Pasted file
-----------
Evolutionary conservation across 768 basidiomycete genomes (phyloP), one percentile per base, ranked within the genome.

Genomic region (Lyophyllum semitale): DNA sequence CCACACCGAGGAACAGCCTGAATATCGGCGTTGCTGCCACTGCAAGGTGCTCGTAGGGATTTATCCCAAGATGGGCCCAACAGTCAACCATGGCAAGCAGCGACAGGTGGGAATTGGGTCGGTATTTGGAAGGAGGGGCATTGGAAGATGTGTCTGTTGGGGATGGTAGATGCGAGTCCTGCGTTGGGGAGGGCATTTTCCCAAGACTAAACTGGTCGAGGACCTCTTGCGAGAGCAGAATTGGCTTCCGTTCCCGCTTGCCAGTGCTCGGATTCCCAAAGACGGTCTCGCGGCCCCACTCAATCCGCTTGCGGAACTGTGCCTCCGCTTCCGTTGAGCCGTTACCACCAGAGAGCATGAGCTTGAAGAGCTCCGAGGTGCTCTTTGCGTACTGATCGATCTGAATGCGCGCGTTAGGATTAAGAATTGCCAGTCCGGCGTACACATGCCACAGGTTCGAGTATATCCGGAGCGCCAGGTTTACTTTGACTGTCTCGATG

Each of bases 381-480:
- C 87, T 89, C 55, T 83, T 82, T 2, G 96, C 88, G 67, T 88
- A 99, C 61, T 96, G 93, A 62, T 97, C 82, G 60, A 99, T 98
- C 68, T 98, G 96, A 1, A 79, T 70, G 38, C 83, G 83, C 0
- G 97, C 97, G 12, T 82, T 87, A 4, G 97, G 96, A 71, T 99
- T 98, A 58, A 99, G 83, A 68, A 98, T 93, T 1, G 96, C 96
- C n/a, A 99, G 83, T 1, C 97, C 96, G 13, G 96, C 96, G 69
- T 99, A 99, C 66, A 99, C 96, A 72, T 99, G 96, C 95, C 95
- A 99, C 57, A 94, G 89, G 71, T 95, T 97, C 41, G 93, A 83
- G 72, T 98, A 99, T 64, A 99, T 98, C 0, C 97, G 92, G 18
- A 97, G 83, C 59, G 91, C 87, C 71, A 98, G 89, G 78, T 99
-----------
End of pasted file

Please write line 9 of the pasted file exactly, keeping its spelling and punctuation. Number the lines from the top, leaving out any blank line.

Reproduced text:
- C n/a, A 99, G 83, T 1, C 97, C 96, G 13, G 96, C 96, G 69